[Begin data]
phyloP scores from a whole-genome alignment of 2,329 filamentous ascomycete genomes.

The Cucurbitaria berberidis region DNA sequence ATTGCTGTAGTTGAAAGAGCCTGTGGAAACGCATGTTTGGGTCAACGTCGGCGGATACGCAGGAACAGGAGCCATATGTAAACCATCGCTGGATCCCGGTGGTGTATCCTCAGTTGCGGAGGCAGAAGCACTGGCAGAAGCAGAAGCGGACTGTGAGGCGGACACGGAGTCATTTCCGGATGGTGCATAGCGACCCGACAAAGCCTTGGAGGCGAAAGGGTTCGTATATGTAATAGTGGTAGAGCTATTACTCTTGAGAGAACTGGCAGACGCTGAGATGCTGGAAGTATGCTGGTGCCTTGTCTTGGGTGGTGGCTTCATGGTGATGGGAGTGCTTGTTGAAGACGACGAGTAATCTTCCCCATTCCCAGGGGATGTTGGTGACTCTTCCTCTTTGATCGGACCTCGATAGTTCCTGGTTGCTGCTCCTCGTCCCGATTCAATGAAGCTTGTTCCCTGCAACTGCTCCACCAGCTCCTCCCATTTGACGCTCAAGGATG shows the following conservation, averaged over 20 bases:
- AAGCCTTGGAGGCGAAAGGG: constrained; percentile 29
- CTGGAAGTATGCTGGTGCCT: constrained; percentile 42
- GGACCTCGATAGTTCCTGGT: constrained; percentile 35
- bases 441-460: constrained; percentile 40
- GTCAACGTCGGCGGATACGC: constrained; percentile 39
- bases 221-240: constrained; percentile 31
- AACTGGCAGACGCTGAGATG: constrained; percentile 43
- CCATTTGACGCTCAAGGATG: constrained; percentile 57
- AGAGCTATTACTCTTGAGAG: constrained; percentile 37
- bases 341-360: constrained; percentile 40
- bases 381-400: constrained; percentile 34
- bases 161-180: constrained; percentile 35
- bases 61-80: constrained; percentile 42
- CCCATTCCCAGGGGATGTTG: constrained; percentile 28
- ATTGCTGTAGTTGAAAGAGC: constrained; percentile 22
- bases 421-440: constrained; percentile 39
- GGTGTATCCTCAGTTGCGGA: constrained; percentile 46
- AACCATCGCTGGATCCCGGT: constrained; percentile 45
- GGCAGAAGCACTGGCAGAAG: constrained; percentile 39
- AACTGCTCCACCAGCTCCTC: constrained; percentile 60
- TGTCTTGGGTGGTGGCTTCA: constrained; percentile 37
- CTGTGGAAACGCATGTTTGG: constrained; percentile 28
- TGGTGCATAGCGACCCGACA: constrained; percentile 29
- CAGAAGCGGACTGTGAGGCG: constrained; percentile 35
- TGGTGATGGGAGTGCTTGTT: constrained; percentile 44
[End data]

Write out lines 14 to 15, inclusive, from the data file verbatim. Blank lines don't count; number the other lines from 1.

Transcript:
- bases 161-180: constrained; percentile 35
- bases 61-80: constrained; percentile 42